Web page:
Hi Rima. People certainly can have at least an ‘initial’ perception about us as trainers based on our rates; after all the old saying “you get what you pay for,” is based on that whole perception. However, if a trainer is on the higher end of rates, they need to be able to justify that rate with actual high-quality service. Our clients are very perceptive, and at some point they can quickly recognize whether a trainer is providing high-quality, safe, effective and fun services that justify their charges.
Raising and lowering your rates to attract clients can be a slippery-slope. If you’re asking about perhaps offering “specials” from time-to-time, then “yes,” I do that as well as offering packages that are a reduction from my standard single-session rate. However, I think that a trainer can be setting themselves up for problems and an administrative nightmare if they offer different clients different rates to attract them. Keeping track of who is paying what can become a headache, not to mention the ‘fairness’ of having different clients paying different rates for the same services.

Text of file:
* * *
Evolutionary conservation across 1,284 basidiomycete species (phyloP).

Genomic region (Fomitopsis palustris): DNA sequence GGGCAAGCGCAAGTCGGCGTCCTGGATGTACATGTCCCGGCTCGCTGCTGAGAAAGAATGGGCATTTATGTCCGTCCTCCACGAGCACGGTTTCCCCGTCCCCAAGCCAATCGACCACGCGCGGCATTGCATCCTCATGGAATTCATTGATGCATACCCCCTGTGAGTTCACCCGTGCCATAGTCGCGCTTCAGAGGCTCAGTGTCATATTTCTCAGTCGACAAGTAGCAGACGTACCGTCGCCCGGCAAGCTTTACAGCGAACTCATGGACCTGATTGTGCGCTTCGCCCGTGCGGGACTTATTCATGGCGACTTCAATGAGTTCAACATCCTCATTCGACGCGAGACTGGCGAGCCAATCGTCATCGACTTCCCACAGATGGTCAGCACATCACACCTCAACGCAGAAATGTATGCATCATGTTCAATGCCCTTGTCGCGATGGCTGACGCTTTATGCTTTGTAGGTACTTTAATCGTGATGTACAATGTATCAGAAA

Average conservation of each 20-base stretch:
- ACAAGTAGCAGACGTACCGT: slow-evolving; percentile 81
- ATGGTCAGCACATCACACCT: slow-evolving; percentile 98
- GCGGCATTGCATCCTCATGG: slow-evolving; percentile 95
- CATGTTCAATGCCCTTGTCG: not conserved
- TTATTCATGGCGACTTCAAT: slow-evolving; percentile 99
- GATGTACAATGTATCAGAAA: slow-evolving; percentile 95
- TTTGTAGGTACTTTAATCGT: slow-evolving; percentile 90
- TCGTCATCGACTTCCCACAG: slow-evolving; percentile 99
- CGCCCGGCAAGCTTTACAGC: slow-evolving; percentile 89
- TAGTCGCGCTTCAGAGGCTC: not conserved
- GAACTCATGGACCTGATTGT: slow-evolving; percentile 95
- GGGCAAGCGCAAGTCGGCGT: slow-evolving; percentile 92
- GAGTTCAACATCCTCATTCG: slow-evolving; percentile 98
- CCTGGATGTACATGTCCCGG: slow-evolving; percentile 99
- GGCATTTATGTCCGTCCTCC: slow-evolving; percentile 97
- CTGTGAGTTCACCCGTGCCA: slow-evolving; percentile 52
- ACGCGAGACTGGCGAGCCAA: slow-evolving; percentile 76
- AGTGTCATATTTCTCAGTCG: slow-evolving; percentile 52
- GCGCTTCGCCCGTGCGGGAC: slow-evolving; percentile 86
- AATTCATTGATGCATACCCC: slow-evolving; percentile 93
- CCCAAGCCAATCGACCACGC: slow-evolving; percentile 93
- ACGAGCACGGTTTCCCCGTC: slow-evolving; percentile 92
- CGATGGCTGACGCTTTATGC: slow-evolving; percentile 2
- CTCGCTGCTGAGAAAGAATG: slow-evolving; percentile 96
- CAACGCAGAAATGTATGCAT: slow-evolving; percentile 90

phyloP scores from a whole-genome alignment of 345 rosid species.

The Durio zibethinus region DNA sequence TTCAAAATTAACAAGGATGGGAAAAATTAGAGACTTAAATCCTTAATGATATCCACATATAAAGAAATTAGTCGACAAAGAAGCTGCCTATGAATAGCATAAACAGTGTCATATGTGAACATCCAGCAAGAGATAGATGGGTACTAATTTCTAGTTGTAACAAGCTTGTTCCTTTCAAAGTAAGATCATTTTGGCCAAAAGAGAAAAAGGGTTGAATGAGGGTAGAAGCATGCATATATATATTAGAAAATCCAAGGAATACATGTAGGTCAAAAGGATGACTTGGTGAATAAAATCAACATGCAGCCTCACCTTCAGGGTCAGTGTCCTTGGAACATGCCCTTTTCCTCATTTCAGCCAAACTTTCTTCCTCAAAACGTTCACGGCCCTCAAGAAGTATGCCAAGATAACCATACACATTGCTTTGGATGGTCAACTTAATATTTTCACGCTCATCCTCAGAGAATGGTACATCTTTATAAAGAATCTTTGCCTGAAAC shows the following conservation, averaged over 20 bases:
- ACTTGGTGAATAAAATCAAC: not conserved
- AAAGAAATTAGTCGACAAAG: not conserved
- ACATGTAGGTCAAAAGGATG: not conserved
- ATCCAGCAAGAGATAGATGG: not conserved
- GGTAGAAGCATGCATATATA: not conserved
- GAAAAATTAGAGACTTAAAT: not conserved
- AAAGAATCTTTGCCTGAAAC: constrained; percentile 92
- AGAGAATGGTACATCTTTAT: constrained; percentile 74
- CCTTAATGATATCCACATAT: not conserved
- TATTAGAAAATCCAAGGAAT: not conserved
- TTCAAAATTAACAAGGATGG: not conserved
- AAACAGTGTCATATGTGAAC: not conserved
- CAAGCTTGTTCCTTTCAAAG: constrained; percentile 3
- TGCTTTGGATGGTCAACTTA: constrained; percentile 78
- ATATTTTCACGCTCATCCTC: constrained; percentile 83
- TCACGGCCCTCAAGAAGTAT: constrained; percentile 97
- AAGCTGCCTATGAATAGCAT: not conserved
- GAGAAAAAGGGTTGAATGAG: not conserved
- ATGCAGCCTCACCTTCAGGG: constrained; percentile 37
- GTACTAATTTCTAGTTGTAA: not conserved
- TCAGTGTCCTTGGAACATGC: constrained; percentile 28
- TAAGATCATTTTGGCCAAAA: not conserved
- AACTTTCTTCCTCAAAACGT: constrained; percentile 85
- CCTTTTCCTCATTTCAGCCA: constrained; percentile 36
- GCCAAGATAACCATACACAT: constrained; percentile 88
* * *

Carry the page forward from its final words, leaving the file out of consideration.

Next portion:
This being said, I do honor my existing clients’ training rates so long as they continue training. That way, the clients who have been with me the longest get the older/less expensive training rates.
I hope that this helps.
In my case I believe they do. With my years of experience, certifications and results I achieve for my clients, I feel my rates are priced accordingly.
I have lowered my rates by 20% primarily based on market conditions in our area.
Rate adjustements are also made based on hour or half our sessions, frequency and duration.
Wishing You Continued Success!
I think people do associate a certain level of competence with your rates, whether or not that’s what you want.
I have recently raised my rate per person, but it was time for an increase. I have also learned that being the “cheap” anything is nothing but a hassle. The more people buy in to the program, the higher adherence to the program you typically have.
Does that mean you should never do something to accommodate those for whom your prices are out of reach? No. You just have to decide how to best do that (such as group sessions, donated sessions/volunteering, etc).
If someone doesn’t like your rates, and they are comparable to others in your area with your experience, then keep them where they are. Not everyone is going to like it, but those were probably the clients you didn’t want in the first place!
I don’t base my fee on value as much as the service I offer.
If I know someone can afford me but acts like I am too expensive I will have a frank conversation with them. If a potential doesn’t see the value in my training then they won’t get any value out of it.
If clients resent my prices I don’t want to train them.
I have many long time clients that have paid the same fee for quite a while and I’m ok with that because I value them as clients.
It goes both ways!